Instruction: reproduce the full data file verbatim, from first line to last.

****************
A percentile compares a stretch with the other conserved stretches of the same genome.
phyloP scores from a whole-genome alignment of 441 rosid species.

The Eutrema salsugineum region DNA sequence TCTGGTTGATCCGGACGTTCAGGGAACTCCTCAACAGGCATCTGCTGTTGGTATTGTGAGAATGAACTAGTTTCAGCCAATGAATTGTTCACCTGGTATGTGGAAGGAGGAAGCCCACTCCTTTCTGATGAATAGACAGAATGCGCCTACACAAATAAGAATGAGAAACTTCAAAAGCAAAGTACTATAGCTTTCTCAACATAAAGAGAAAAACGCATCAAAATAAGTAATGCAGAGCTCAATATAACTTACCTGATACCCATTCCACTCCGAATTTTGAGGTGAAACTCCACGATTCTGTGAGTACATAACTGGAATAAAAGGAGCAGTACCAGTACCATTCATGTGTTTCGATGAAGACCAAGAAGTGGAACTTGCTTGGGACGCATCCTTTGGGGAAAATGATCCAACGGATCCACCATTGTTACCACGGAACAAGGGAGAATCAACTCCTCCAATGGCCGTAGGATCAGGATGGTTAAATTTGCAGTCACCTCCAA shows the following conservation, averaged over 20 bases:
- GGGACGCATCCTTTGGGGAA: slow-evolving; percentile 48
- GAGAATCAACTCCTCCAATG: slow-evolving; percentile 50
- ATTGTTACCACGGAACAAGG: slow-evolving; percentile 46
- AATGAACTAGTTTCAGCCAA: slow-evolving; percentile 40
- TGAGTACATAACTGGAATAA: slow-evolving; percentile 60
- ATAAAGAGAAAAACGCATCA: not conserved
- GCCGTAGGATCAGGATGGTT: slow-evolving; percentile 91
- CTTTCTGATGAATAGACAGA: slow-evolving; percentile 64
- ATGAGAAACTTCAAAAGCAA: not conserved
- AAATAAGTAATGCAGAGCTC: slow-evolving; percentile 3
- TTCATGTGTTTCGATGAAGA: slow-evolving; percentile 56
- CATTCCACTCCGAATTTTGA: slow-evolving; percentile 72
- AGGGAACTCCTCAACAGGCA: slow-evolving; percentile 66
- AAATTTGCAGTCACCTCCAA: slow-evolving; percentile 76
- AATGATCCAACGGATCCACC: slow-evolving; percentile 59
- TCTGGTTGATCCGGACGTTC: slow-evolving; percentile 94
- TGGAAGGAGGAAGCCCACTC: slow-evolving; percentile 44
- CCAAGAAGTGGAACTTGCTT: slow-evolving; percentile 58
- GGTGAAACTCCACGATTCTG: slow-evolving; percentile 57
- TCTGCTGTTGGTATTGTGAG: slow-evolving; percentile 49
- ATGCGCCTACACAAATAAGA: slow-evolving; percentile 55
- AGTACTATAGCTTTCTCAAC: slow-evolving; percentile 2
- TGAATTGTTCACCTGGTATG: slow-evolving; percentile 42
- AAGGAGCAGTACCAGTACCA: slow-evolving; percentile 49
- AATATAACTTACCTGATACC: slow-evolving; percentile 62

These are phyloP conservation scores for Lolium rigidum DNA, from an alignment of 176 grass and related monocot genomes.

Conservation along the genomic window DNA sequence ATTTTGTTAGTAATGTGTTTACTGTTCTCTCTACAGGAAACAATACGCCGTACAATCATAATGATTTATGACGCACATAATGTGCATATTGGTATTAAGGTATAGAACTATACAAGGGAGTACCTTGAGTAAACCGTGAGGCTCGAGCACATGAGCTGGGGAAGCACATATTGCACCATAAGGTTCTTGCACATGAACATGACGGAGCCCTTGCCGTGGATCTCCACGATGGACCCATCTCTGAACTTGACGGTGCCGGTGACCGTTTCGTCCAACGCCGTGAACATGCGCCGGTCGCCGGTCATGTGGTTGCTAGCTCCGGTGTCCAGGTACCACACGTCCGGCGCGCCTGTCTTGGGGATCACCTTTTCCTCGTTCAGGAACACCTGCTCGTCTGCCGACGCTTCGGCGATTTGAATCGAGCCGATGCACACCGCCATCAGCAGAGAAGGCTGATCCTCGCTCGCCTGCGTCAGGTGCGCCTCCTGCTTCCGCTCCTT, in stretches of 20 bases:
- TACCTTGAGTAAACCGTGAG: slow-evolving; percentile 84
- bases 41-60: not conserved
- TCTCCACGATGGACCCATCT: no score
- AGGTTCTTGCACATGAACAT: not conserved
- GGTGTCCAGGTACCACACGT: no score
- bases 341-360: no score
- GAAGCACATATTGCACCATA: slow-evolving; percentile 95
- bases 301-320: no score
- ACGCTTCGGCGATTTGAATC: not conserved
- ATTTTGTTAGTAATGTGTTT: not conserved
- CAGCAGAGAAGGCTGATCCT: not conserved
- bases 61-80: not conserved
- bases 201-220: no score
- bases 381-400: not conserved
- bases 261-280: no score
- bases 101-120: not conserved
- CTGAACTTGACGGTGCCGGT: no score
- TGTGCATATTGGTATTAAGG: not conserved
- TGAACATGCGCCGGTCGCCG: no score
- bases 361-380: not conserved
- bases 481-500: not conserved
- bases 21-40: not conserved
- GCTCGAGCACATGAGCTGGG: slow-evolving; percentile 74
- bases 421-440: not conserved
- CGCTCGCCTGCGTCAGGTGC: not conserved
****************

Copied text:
A percentile compares a stretch with the other conserved stretches of the same genome.
phyloP scores from a whole-genome alignment of 441 rosid species.

The Eutrema salsugineum region DNA sequence TCTGGTTGATCCGGACGTTCAGGGAACTCCTCAACAGGCATCTGCTGTTGGTATTGTGAGAATGAACTAGTTTCAGCCAATGAATTGTTCACCTGGTATGTGGAAGGAGGAAGCCCACTCCTTTCTGATGAATAGACAGAATGCGCCTACACAAATAAGAATGAGAAACTTCAAAAGCAAAGTACTATAGCTTTCTCAACATAAAGAGAAAAACGCATCAAAATAAGTAATGCAGAGCTCAATATAACTTACCTGATACCCATTCCACTCCGAATTTTGAGGTGAAACTCCACGATTCTGTGAGTACATAACTGGAATAAAAGGAGCAGTACCAGTACCATTCATGTGTTTCGATGAAGACCAAGAAGTGGAACTTGCTTGGGACGCATCCTTTGGGGAAAATGATCCAACGGATCCACCATTGTTACCACGGAACAAGGGAGAATCAACTCCTCCAATGGCCGTAGGATCAGGATGGTTAAATTTGCAGTCACCTCCAA shows the following conservation, averaged over 20 bases:
- GGGACGCATCCTTTGGGGAA: slow-evolving; percentile 48
- GAGAATCAACTCCTCCAATG: slow-evolving; percentile 50
- ATTGTTACCACGGAACAAGG: slow-evolving; percentile 46
- AATGAACTAGTTTCAGCCAA: slow-evolving; percentile 40
- TGAGTACATAACTGGAATAA: slow-evolving; percentile 60
- ATAAAGAGAAAAACGCATCA: not conserved
- GCCGTAGGATCAGGATGGTT: slow-evolving; percentile 91
- CTTTCTGATGAATAGACAGA: slow-evolving; percentile 64
- ATGAGAAACTTCAAAAGCAA: not conserved
- AAATAAGTAATGCAGAGCTC: slow-evolving; percentile 3
- TTCATGTGTTTCGATGAAGA: slow-evolving; percentile 56
- CATTCCACTCCGAATTTTGA: slow-evolving; percentile 72
- AGGGAACTCCTCAACAGGCA: slow-evolving; percentile 66
- AAATTTGCAGTCACCTCCAA: slow-evolving; percentile 76
- AATGATCCAACGGATCCACC: slow-evolving; percentile 59
- TCTGGTTGATCCGGACGTTC: slow-evolving; percentile 94
- TGGAAGGAGGAAGCCCACTC: slow-evolving; percentile 44
- CCAAGAAGTGGAACTTGCTT: slow-evolving; percentile 58
- GGTGAAACTCCACGATTCTG: slow-evolving; percentile 57
- TCTGCTGTTGGTATTGTGAG: slow-evolving; percentile 49
- ATGCGCCTACACAAATAAGA: slow-evolving; percentile 55
- AGTACTATAGCTTTCTCAAC: slow-evolving; percentile 2
- TGAATTGTTCACCTGGTATG: slow-evolving; percentile 42
- AAGGAGCAGTACCAGTACCA: slow-evolving; percentile 49
- AATATAACTTACCTGATACC: slow-evolving; percentile 62

These are phyloP conservation scores for Lolium rigidum DNA, from an alignment of 176 grass and related monocot genomes.

Conservation along the genomic window DNA sequence ATTTTGTTAGTAATGTGTTTACTGTTCTCTCTACAGGAAACAATACGCCGTACAATCATAATGATTTATGACGCACATAATGTGCATATTGGTATTAAGGTATAGAACTATACAAGGGAGTACCTTGAGTAAACCGTGAGGCTCGAGCACATGAGCTGGGGAAGCACATATTGCACCATAAGGTTCTTGCACATGAACATGACGGAGCCCTTGCCGTGGATCTCCACGATGGACCCATCTCTGAACTTGACGGTGCCGGTGACCGTTTCGTCCAACGCCGTGAACATGCGCCGGTCGCCGGTCATGTGGTTGCTAGCTCCGGTGTCCAGGTACCACACGTCCGGCGCGCCTGTCTTGGGGATCACCTTTTCCTCGTTCAGGAACACCTGCTCGTCTGCCGACGCTTCGGCGATTTGAATCGAGCCGATGCACACCGCCATCAGCAGAGAAGGCTGATCCTCGCTCGCCTGCGTCAGGTGCGCCTCCTGCTTCCGCTCCTT, in stretches of 20 bases:
- TACCTTGAGTAAACCGTGAG: slow-evolving; percentile 84
- bases 41-60: not conserved
- TCTCCACGATGGACCCATCT: no score
- AGGTTCTTGCACATGAACAT: not conserved
- GGTGTCCAGGTACCACACGT: no score
- bases 341-360: no score
- GAAGCACATATTGCACCATA: slow-evolving; percentile 95
- bases 301-320: no score
- ACGCTTCGGCGATTTGAATC: not conserved
- ATTTTGTTAGTAATGTGTTT: not conserved
- CAGCAGAGAAGGCTGATCCT: not conserved
- bases 61-80: not conserved
- bases 201-220: no score
- bases 381-400: not conserved
- bases 261-280: no score
- bases 101-120: not conserved
- CTGAACTTGACGGTGCCGGT: no score
- TGTGCATATTGGTATTAAGG: not conserved
- TGAACATGCGCCGGTCGCCG: no score
- bases 361-380: not conserved
- bases 481-500: not conserved
- bases 21-40: not conserved
- GCTCGAGCACATGAGCTGGG: slow-evolving; percentile 74
- bases 421-440: not conserved
- CGCTCGCCTGCGTCAGGTGC: not conserved